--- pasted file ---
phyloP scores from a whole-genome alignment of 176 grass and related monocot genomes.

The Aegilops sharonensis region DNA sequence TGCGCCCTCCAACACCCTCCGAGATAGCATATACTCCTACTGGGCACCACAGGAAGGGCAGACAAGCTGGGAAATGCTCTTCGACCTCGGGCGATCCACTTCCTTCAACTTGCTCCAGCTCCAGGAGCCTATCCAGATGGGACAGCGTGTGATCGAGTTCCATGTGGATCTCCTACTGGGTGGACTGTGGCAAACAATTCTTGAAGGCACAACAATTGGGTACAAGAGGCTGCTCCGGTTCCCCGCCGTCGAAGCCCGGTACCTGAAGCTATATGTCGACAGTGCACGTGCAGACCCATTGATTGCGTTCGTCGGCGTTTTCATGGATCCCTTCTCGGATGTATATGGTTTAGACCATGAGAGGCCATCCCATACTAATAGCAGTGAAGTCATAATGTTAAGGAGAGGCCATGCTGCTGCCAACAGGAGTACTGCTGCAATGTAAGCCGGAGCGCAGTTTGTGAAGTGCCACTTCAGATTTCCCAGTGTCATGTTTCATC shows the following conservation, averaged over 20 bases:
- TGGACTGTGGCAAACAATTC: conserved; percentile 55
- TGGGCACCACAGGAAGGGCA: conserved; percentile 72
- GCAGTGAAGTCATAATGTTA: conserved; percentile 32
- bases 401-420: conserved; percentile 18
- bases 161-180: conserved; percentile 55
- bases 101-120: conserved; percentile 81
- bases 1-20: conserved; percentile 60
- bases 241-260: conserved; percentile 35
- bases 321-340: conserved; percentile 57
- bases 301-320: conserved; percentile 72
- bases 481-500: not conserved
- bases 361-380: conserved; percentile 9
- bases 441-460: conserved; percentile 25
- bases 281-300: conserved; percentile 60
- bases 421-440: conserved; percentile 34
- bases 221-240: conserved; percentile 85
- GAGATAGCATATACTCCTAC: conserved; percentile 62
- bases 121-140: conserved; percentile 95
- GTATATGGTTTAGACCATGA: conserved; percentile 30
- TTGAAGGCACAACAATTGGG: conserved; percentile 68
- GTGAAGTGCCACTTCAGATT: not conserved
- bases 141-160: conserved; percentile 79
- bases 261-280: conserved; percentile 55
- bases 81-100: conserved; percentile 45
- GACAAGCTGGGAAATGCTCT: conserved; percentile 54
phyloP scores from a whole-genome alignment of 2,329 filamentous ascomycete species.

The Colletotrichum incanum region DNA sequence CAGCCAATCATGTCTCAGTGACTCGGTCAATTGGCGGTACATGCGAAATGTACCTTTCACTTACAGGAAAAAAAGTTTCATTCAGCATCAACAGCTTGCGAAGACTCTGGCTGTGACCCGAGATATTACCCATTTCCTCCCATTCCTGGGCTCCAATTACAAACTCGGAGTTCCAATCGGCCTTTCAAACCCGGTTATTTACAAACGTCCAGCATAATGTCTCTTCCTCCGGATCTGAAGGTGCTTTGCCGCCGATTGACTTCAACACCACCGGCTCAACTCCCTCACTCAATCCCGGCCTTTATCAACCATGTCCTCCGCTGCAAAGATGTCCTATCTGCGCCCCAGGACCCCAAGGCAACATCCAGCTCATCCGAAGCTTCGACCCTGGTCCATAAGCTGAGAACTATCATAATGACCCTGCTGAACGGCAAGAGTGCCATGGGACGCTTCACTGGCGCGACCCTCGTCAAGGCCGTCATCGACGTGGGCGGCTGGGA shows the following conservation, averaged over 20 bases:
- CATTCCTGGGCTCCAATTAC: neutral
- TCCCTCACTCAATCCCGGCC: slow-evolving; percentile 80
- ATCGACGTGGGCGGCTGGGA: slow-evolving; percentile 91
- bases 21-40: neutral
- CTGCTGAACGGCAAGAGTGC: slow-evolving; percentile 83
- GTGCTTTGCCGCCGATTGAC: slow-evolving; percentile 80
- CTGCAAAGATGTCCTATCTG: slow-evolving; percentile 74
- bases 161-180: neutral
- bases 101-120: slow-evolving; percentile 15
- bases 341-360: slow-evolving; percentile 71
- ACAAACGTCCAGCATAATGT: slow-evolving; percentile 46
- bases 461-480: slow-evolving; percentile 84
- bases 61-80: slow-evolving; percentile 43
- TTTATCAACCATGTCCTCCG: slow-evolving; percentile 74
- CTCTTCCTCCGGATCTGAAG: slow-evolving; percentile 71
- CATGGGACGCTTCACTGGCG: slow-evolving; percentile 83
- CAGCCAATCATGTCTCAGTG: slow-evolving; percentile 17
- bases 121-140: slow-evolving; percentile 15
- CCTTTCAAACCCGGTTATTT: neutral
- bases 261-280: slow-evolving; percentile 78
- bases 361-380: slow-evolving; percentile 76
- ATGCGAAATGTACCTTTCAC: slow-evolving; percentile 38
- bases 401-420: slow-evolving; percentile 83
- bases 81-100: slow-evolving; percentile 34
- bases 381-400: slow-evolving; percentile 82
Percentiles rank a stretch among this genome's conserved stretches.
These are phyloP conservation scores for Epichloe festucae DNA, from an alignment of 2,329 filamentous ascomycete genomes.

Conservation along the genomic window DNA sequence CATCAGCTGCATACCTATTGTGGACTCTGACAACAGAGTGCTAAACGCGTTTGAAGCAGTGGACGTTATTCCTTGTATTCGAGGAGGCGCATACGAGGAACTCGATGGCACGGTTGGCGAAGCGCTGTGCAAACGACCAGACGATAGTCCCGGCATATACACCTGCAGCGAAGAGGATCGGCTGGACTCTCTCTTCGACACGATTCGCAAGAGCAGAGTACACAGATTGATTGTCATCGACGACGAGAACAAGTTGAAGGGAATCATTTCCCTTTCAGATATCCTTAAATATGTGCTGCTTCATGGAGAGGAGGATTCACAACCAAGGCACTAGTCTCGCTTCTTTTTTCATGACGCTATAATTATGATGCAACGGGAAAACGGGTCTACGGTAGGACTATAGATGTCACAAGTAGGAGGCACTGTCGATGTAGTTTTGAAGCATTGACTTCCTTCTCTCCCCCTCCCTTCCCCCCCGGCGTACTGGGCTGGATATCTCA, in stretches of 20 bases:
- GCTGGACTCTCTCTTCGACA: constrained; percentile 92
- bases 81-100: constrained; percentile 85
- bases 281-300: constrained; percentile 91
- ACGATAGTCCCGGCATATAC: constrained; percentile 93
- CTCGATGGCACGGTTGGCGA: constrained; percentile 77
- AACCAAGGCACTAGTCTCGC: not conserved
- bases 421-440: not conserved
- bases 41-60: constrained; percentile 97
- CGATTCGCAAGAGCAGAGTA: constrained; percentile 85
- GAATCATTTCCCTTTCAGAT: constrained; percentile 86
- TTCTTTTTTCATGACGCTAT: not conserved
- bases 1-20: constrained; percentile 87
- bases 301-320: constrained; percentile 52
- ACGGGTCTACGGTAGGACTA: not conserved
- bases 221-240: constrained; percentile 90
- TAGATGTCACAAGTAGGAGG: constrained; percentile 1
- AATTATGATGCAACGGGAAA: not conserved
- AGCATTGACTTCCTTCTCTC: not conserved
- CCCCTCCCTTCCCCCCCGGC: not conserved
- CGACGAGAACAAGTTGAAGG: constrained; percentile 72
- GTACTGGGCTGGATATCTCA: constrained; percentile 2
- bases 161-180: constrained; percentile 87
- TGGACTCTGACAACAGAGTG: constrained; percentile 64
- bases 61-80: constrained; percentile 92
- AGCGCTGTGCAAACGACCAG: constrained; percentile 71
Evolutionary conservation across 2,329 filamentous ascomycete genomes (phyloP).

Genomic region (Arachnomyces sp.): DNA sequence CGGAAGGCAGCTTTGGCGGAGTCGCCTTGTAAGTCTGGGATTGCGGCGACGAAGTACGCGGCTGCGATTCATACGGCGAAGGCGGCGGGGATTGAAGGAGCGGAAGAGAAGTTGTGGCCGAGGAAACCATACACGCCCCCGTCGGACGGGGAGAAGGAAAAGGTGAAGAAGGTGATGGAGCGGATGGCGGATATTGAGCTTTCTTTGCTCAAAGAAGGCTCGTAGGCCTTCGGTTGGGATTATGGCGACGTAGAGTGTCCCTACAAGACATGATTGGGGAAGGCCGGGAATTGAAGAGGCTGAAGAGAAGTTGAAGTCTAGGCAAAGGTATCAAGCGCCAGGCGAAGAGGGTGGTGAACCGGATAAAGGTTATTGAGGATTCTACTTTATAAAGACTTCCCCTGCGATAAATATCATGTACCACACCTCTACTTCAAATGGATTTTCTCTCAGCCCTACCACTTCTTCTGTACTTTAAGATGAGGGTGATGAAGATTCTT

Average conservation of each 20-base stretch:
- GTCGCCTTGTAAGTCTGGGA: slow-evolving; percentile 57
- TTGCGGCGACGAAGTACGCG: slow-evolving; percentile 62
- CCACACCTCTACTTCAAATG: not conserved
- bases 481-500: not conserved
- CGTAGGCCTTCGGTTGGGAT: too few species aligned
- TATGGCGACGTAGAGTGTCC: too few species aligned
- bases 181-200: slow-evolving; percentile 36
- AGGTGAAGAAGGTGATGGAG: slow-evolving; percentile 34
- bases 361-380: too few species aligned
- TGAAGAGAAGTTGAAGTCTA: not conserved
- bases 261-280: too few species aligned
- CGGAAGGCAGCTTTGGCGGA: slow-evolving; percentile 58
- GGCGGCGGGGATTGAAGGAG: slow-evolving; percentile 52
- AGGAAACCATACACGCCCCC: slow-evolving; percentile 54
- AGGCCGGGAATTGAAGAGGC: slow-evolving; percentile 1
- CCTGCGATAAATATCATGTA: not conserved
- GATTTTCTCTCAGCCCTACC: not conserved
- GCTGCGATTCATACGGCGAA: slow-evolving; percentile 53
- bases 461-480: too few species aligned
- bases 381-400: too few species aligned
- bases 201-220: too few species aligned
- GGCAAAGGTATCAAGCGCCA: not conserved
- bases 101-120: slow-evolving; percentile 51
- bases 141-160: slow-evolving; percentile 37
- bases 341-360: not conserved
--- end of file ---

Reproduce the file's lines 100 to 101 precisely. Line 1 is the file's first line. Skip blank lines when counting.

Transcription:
- AGGCCGGGAATTGAAGAGGC: slow-evolving; percentile 1
- CCTGCGATAAATATCATGTA: not conserved